How to Clean a Diamond Ring

Sometimes your diamond isn’t exactly sparkling like you want it to, but good news. You don’t have to go to a jeweler every time you want your ring to sparkle like it’s brand new.

You just need to know what to do, and we’re here to help.

How can I make my diamond ring sparkle?

Sparkling diamond ring

Remember when you first got your ring and the diamond would catch the light just right and your eyes would literally turn into hearts like the heart-eyed smiley emoji?

Unfortunately, over time your ring got things on it: oil from your hands, lotion, debris from makeup, etc., until one day you looked down, and oh no. It was no longer catching the light, no longer glistening like it was its day job. It was… dirty.

Time for a solid cleaning!

To clean your diamond ring, simply mix a drop or two of regular dish soap in warm water. Don’t use anything labeled “moisturizing,” as it will only add an oily sheen to your ring. Place your ring in the solution and let it soak for 20–40 minutes. Gently rub the ring with a soft microfiber towel, or brush it with a very soft toothbrush, and rinse it under warm water. Use another soft microfiber towel or let it air dry. Avoid using a paper towel or anything that might scratch the delicate metal.

How do jewelers clean diamond rings?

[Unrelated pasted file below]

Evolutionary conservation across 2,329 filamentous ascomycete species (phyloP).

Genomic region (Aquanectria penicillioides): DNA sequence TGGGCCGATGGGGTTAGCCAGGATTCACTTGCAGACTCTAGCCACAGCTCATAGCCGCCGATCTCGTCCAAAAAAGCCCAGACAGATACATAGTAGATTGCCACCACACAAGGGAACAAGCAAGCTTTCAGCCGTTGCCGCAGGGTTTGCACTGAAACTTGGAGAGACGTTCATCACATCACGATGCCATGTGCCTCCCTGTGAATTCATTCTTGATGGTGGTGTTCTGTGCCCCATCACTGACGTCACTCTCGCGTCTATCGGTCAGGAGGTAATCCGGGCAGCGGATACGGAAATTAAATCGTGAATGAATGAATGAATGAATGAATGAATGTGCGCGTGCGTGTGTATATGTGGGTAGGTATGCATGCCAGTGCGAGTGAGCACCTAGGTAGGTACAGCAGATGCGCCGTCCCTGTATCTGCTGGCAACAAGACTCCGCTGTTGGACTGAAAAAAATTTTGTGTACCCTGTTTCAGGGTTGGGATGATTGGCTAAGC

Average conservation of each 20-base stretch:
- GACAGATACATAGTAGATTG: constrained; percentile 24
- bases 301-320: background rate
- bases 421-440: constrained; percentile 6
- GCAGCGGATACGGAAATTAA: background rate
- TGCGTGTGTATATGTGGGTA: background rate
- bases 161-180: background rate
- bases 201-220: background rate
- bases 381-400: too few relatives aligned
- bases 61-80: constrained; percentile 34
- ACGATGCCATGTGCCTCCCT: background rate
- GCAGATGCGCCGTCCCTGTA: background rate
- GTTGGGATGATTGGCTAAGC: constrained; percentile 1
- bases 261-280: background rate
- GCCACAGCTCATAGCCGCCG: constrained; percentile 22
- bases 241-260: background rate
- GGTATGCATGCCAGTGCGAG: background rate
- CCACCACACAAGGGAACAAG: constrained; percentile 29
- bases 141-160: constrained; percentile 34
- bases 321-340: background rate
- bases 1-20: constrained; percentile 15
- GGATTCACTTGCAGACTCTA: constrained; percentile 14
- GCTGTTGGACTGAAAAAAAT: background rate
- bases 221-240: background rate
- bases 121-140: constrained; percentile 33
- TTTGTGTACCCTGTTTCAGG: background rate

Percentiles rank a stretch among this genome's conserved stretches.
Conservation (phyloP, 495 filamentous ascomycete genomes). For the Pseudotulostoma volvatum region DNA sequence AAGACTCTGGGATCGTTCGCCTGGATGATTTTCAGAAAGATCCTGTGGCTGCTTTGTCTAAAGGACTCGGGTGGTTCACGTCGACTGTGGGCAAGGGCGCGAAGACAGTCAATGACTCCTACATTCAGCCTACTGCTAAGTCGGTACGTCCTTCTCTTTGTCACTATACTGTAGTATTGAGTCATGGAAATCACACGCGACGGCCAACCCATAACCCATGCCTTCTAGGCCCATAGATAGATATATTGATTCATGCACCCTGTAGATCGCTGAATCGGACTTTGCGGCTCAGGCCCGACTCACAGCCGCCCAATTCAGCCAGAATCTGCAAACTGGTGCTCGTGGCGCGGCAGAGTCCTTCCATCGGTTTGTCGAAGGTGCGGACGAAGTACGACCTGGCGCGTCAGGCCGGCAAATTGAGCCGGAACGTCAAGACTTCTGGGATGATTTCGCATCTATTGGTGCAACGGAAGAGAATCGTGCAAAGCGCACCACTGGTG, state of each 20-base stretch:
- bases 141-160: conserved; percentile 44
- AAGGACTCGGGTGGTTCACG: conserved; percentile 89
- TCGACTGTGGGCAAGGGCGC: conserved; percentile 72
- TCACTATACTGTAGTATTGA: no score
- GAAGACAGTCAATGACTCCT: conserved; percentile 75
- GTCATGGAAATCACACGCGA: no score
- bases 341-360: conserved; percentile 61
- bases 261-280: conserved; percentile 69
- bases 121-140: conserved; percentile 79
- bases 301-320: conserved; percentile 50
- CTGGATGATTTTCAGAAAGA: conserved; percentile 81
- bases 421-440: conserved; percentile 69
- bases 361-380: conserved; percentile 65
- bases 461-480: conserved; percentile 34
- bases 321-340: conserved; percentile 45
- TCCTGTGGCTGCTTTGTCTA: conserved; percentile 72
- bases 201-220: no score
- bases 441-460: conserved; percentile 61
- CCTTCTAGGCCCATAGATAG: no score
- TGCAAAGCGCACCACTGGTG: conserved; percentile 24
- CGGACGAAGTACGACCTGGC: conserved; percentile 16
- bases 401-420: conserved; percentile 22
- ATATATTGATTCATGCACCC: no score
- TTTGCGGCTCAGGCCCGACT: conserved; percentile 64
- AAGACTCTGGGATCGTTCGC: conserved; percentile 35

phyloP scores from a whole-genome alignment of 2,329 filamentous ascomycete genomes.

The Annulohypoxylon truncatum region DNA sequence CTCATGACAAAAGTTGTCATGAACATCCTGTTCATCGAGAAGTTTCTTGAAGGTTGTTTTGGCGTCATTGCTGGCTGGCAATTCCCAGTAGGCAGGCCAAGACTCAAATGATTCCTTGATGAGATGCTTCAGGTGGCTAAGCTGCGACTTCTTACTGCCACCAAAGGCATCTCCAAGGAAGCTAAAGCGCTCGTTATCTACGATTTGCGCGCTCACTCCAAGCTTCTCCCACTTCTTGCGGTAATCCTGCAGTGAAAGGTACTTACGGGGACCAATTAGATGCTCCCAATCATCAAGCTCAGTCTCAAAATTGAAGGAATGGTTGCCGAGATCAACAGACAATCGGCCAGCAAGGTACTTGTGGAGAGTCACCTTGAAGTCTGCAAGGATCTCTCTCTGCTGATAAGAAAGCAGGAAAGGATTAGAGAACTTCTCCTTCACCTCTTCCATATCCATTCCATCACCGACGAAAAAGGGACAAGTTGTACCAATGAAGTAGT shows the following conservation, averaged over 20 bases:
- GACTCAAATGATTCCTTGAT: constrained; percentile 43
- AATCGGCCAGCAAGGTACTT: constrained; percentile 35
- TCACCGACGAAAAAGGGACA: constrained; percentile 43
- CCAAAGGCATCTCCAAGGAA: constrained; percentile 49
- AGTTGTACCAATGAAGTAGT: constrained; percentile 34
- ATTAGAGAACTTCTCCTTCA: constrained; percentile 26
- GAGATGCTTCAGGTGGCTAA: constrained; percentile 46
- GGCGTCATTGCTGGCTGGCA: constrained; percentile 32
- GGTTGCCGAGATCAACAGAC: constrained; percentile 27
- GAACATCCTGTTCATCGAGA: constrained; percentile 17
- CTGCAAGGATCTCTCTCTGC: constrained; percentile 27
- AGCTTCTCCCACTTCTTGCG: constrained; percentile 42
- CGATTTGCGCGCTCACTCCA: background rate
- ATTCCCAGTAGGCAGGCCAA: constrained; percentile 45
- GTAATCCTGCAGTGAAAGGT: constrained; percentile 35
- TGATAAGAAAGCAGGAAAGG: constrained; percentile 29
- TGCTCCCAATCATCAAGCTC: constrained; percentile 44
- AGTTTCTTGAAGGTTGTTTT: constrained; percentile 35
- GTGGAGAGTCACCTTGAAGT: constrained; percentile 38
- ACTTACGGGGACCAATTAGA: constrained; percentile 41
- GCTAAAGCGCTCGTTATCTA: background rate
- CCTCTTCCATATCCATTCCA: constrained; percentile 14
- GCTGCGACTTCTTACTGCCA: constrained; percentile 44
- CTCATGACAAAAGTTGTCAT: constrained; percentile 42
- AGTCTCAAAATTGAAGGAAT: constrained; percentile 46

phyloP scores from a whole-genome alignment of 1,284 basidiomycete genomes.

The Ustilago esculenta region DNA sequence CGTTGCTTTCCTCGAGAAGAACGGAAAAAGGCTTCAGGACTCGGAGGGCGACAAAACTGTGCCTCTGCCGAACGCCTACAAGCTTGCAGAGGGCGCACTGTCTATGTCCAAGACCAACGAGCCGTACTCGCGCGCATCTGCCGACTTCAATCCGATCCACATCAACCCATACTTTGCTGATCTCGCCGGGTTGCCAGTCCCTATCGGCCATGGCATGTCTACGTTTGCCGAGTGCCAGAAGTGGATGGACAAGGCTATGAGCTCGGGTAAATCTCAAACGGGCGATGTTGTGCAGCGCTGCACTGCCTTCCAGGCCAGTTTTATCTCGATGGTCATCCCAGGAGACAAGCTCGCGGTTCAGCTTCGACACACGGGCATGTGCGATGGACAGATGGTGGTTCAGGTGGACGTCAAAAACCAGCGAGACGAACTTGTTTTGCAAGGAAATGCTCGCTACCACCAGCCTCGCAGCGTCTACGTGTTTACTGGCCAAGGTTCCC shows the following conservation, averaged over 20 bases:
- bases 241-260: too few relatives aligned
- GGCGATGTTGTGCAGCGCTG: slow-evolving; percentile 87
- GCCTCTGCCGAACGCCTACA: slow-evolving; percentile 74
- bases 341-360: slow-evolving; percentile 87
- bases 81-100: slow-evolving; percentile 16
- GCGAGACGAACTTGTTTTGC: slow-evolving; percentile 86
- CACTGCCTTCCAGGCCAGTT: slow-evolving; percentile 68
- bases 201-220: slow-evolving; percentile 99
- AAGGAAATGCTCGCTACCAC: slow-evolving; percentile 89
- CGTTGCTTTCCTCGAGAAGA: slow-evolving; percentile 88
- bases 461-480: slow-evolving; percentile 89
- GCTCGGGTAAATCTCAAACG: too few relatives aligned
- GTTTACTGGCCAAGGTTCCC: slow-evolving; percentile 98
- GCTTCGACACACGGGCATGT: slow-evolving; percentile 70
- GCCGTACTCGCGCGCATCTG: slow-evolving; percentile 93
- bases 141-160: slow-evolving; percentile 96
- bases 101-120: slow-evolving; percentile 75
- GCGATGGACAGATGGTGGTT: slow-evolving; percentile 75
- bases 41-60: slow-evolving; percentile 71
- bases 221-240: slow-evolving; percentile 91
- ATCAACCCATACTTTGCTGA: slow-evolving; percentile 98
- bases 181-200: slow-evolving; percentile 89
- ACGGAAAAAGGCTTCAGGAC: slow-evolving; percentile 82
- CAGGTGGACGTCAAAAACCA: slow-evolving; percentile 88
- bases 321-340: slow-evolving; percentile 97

The answer to this question is a little complicated, but the long and short of it goes like this:

Jewelers use an ultrasonic cleaner that creates bubbles that latch onto the dirt particles that call your diamond home and bring them to the surface. From there, the jeweler typically blasts a strong gust of steam onto your ring to remove the dirt and grime and restore your ring’s shine. 

If you want to disinfect your diamond ring after cleaning it, reach for PhoneSoap. Just place your diamond ring in the PhoneSoap, and after a few minutes, it’ll be 99.99% germ-free.* No, really. It’s that easy and you can do it from the comfort of your own home. It’s basically the very definition of a win/win.

Can you clean a diamond ring with vinegar? 

Two silver rings

While vinegar is slightly acidic and needs to be used with caution on more porous stones, it will do a fabulous job on your diamond ring. Simply mix a half cup of white vinegar with 2 tablespoons of baking soda. Stir until the baking soda is totally dissolved, then soak your diamond ring in the solution for 2–3 hours. Rinse the ring in cold water and either let it air dry or wipe it gently with a soft cloth.

What is the best homemade jewelry cleaner?

The best homemade jewelry cleaner, and the one we most strongly recommend, is warm water and a few drops of dish soap. (See above for how to soak your jewelry in this solution.) It’s easy, effective, and will help your ring to safely keep its sparkle.

Another DIY jewelry cleaner that we like to use is witch hazel, which you can find at your local drugstore. Combine 1 half cup of witch hazel with a drop of tea tree oil and allow your jewelry to soak in the mixture for several hours. When you’re ready to take it out, coat the item in baking soda and use a very soft toothbrush to gently scrub it. Finish by rinsing it in cold water.

Can you scratch a real diamond?